let me buy you lunch at fatburger next time ur in town and ill be glad to fill you in on the details,as to how your micro loan can help kick start this project. email me.

    1. Sunshine

      actually iwant to make clear, this isnt about money, it is about ….well ill elt that go for now.

      i dont want your cash (it’s truly a micro-cost project, which, depending on ur pov can be good or bad)
      what i really want;

      i want your expertise in getting this project off the ground.
      miss smith.

  2. F. Beard

    Needless to say, a lot of people would happily agree to tie up their money for 2 or 3 years … Yves Smith

    The money should be tied up for the length of the loans (matching maturities). Otherwise the “lending club” is lending money it doesn’t really have and is subject to bank runs. For long term loans, resellable bonds would be the way to finance them. That way, if the lender needed cash he could just sell some of his bonds.

  3. Daniel de Paris

    Micro-loans are AT THIS PRESENT MOMENT a fantasy in our so-called rich countries. OECD countries need a more-controlled banking sector. And less loans.

    Check the prices of homes against WORK revenues in most of them. In the UK the bubble has reached such levels that is not even a joke anymore. The Titanic was no joke. Home prices in Spain are no joke either (vs WORK revenues as always).

    Check the prices (and related ability to pay it back with WORK money) for yourselves in most countries. I certainly understand that this may have changed in the US already by the wat.

    For those countries that do not apply check their level of saving/thrift. Full stop. Why full stop? Because you need thrift as well.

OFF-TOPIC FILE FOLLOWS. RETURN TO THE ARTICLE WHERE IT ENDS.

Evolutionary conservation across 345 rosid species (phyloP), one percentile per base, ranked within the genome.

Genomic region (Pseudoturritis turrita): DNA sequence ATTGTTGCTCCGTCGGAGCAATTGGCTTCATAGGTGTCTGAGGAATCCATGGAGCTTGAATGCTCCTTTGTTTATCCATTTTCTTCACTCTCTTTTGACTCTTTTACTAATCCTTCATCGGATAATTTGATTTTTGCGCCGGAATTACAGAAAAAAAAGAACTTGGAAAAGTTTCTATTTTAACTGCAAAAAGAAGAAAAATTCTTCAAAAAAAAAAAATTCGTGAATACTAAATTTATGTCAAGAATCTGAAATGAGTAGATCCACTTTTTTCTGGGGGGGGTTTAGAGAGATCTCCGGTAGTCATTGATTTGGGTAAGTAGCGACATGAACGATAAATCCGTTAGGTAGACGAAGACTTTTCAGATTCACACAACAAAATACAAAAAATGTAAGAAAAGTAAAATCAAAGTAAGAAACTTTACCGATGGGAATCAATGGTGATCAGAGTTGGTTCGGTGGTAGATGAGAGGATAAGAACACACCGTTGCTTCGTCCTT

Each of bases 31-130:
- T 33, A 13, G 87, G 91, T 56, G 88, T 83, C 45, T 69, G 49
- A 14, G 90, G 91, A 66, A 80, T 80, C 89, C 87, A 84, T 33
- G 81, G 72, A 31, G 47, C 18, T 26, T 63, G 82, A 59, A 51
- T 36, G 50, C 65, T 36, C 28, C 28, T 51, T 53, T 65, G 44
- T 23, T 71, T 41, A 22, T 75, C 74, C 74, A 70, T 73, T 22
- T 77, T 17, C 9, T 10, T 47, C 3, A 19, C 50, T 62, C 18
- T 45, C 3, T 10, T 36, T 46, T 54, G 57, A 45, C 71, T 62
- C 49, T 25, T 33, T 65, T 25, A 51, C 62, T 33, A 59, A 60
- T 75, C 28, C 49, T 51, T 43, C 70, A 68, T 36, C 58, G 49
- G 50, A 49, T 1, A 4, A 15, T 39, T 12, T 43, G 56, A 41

Having people hooked on credit for consumption is not exactly a promising societal feature.

    There will be room for peer-to-peer lending when insane bank lending will have stopped.

    Anyway in view of the idealogy at work in Britain (and here on the continent now as well), one can garantee a full monetary crisis will occur until then. You cannot have a country indebted to the neck and a decent currency.

    “In concept, this is a great idea, and no less than Andrew Haldane of the Bank of England endorses it.”

    Should the views of the members of the BOE be a guide, I certainly feel more vindicated. Check Mr Bean, the othe one, view:

    http://www.dailymail.co.uk/debate/article-1316084/UK-economic-crisis-Id-hide-cash-splurge.html

    PS: That is no right-wing thinking. That is a macro fact by the way. We’ll discuss the practicalities of you “peer-to-peer” after the asset price crash, once the monetary system has settled back to decent cash-return standards. It will be badly need then. Let us be patient.

  4. jake chase

    More money has been lost chasing yield than at the point of a gun. I cannot wait to the the results of this pipe dream. Send your money to a web site that says it is making loans? Didn’t Alan Sanford do something like this?

  5. John L

    An alternative P2P lending network is the local lending idea exemplified by Port Townsend Washington’s Local Investing Opportunities Network https://www.l2020.org/LION. The idea is that lenders and borrowers meet face to face and work out the terms between them. I’ve made a personal loan to a local farmer this way and so far we’re both very happy.

    1. rotter

      people have always done that, and theres not (yet) any law against it. If that could satisfy the need then it already would have. Obviously it cant.

      1. F. Beard

        There’s no competition possible with the government backed/ensured/enforced counterfeiting cartel, the banking system WHEN they are lending.

  6. bhikshuni

    “Maybe Occupy should start a peer-to-peer lender and give Mack as well as the big banks something to worry about.”